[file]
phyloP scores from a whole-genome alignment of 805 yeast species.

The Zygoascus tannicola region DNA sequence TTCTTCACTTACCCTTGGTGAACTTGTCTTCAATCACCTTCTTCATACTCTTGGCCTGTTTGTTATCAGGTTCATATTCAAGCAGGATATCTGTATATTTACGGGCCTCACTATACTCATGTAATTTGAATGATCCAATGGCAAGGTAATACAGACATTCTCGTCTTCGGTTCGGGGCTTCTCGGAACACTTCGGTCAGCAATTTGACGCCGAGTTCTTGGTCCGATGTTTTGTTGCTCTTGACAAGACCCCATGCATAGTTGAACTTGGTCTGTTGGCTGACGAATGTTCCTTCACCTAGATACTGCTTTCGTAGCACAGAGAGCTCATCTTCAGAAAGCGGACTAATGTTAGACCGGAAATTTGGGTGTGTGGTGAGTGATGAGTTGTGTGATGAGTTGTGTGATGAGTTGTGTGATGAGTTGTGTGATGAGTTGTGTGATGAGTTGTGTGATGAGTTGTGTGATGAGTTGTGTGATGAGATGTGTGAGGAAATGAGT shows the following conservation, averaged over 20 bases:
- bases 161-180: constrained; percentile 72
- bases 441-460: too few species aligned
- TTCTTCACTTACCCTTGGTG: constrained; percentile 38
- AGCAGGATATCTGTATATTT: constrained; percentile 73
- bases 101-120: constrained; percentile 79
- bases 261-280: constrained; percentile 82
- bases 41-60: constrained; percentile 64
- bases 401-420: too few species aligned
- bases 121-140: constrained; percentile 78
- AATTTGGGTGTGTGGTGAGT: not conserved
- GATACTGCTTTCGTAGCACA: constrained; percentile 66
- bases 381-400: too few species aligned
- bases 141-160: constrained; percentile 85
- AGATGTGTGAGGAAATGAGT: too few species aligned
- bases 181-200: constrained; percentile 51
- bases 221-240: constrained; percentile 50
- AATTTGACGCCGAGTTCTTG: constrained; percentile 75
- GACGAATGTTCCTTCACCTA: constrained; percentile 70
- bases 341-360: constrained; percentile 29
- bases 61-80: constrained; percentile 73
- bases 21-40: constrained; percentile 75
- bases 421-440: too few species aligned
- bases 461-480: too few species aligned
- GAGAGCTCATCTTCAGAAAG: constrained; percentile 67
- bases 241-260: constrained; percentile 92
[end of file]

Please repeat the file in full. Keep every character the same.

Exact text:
phyloP scores from a whole-genome alignment of 805 yeast species.

The Zygoascus tannicola region DNA sequence TTCTTCACTTACCCTTGGTGAACTTGTCTTCAATCACCTTCTTCATACTCTTGGCCTGTTTGTTATCAGGTTCATATTCAAGCAGGATATCTGTATATTTACGGGCCTCACTATACTCATGTAATTTGAATGATCCAATGGCAAGGTAATACAGACATTCTCGTCTTCGGTTCGGGGCTTCTCGGAACACTTCGGTCAGCAATTTGACGCCGAGTTCTTGGTCCGATGTTTTGTTGCTCTTGACAAGACCCCATGCATAGTTGAACTTGGTCTGTTGGCTGACGAATGTTCCTTCACCTAGATACTGCTTTCGTAGCACAGAGAGCTCATCTTCAGAAAGCGGACTAATGTTAGACCGGAAATTTGGGTGTGTGGTGAGTGATGAGTTGTGTGATGAGTTGTGTGATGAGTTGTGTGATGAGTTGTGTGATGAGTTGTGTGATGAGTTGTGTGATGAGTTGTGTGATGAGTTGTGTGATGAGATGTGTGAGGAAATGAGT shows the following conservation, averaged over 20 bases:
- bases 161-180: constrained; percentile 72
- bases 441-460: too few species aligned
- TTCTTCACTTACCCTTGGTG: constrained; percentile 38
- AGCAGGATATCTGTATATTT: constrained; percentile 73
- bases 101-120: constrained; percentile 79
- bases 261-280: constrained; percentile 82
- bases 41-60: constrained; percentile 64
- bases 401-420: too few species aligned
- bases 121-140: constrained; percentile 78
- AATTTGGGTGTGTGGTGAGT: not conserved
- GATACTGCTTTCGTAGCACA: constrained; percentile 66
- bases 381-400: too few species aligned
- bases 141-160: constrained; percentile 85
- AGATGTGTGAGGAAATGAGT: too few species aligned
- bases 181-200: constrained; percentile 51
- bases 221-240: constrained; percentile 50
- AATTTGACGCCGAGTTCTTG: constrained; percentile 75
- GACGAATGTTCCTTCACCTA: constrained; percentile 70
- bases 341-360: constrained; percentile 29
- bases 61-80: constrained; percentile 73
- bases 21-40: constrained; percentile 75
- bases 421-440: too few species aligned
- bases 461-480: too few species aligned
- GAGAGCTCATCTTCAGAAAG: constrained; percentile 67
- bases 241-260: constrained; percentile 92